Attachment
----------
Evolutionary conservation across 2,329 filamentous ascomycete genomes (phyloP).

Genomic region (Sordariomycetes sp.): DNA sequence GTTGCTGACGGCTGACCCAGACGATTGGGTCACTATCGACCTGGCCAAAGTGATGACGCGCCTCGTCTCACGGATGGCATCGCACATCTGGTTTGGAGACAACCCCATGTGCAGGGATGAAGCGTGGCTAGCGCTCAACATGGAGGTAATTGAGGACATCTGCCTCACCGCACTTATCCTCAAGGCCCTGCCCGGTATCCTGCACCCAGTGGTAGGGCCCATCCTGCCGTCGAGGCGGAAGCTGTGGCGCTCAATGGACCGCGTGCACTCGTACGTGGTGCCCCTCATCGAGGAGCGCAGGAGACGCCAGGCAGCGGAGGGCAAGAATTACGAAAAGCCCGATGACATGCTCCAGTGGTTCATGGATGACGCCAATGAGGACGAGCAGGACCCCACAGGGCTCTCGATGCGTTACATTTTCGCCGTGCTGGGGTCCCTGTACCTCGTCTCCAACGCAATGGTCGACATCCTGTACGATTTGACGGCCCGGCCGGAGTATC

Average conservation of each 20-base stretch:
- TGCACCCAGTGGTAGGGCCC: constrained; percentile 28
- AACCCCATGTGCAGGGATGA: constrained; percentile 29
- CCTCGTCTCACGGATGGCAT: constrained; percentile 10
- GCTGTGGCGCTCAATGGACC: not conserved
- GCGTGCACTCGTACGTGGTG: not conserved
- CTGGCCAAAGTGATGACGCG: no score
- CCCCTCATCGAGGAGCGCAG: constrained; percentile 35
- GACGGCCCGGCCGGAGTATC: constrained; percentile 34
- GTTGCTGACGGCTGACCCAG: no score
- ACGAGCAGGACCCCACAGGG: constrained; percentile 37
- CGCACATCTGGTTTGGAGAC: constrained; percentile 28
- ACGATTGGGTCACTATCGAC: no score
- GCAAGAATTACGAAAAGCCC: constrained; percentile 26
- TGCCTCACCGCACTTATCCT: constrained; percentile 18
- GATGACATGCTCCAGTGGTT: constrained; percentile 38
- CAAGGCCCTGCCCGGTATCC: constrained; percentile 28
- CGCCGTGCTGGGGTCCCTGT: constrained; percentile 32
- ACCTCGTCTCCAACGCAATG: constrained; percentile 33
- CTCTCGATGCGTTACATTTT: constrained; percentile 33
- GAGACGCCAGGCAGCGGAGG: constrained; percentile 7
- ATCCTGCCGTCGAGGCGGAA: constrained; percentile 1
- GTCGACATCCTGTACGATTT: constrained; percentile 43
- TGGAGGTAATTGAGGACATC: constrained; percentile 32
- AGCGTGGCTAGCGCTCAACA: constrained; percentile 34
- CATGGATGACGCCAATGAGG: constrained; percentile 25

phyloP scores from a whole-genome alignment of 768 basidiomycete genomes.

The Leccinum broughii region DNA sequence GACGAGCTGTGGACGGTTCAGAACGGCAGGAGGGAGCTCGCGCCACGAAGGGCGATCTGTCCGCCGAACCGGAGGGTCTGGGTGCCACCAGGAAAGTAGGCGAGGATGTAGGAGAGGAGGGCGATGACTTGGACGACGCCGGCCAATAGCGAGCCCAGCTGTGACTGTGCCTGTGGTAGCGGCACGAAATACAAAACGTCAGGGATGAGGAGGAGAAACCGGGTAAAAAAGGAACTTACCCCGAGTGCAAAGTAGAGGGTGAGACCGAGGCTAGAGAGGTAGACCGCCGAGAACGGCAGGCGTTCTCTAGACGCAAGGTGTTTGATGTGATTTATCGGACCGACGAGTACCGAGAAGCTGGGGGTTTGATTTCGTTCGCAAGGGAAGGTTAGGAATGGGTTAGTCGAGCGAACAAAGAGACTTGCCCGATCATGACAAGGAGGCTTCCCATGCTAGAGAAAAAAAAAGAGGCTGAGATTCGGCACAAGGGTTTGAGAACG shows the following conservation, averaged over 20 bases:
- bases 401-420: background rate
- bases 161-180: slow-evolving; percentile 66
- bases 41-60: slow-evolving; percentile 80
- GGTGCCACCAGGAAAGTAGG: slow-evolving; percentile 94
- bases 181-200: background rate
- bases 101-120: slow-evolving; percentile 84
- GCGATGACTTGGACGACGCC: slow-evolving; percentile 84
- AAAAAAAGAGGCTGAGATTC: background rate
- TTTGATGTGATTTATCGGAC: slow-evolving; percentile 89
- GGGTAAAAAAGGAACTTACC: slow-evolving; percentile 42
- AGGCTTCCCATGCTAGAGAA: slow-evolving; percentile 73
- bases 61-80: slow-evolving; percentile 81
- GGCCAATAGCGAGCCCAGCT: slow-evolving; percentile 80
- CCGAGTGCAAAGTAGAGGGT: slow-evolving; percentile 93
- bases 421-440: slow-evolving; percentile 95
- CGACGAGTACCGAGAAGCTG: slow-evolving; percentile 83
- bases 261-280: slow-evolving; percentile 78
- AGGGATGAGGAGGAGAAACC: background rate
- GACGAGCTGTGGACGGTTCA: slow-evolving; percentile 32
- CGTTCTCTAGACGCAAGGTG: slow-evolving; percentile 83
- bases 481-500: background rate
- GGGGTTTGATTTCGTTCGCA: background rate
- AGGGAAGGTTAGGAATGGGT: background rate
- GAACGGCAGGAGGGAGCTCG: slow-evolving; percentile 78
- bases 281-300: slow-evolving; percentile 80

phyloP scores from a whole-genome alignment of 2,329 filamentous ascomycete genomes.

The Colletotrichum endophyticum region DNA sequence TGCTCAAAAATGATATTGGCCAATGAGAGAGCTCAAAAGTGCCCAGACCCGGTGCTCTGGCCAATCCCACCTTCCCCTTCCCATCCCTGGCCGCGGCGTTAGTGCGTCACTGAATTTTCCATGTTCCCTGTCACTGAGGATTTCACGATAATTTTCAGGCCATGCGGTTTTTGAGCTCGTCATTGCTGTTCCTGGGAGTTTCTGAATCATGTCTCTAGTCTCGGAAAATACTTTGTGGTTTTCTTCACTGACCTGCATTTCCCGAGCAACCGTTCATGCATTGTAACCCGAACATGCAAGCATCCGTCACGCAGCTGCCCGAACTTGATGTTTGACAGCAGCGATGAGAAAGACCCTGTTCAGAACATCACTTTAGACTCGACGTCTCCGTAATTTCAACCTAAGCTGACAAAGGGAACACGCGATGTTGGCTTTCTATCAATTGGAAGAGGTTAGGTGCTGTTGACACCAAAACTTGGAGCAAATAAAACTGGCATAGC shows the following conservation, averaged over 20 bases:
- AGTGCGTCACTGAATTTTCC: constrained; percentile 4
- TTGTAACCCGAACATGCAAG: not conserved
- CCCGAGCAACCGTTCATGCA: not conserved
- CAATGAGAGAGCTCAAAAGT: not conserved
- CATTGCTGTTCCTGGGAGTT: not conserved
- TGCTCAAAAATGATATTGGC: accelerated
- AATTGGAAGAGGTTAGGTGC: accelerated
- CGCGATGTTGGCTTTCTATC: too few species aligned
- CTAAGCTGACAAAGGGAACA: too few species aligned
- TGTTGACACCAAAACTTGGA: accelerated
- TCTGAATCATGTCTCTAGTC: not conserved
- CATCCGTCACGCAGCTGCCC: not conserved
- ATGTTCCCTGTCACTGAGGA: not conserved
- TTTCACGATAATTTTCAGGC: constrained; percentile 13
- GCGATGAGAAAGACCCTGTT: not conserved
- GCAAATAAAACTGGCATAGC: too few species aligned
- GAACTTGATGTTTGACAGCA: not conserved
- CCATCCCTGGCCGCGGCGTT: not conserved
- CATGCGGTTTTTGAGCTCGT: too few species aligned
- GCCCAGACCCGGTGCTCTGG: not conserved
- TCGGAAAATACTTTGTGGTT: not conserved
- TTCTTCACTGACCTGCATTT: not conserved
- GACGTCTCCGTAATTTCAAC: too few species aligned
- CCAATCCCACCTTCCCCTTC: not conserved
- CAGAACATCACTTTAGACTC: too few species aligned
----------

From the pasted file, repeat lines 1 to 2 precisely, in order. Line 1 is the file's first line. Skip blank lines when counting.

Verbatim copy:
Evolutionary conservation across 2,329 filamentous ascomycete genomes (phyloP).

Genomic region (Sordariomycetes sp.): DNA sequence GTTGCTGACGGCTGACCCAGACGATTGGGTCACTATCGACCTGGCCAAAGTGATGACGCGCCTCGTCTCACGGATGGCATCGCACATCTGGTTTGGAGACAACCCCATGTGCAGGGATGAAGCGTGGCTAGCGCTCAACATGGAGGTAATTGAGGACATCTGCCTCACCGCACTTATCCTCAAGGCCCTGCCCGGTATCCTGCACCCAGTGGTAGGGCCCATCCTGCCGTCGAGGCGGAAGCTGTGGCGCTCAATGGACCGCGTGCACTCGTACGTGGTGCCCCTCATCGAGGAGCGCAGGAGACGCCAGGCAGCGGAGGGCAAGAATTACGAAAAGCCCGATGACATGCTCCAGTGGTTCATGGATGACGCCAATGAGGACGAGCAGGACCCCACAGGGCTCTCGATGCGTTACATTTTCGCCGTGCTGGGGTCCCTGTACCTCGTCTCCAACGCAATGGTCGACATCCTGTACGATTTGACGGCCCGGCCGGAGTATC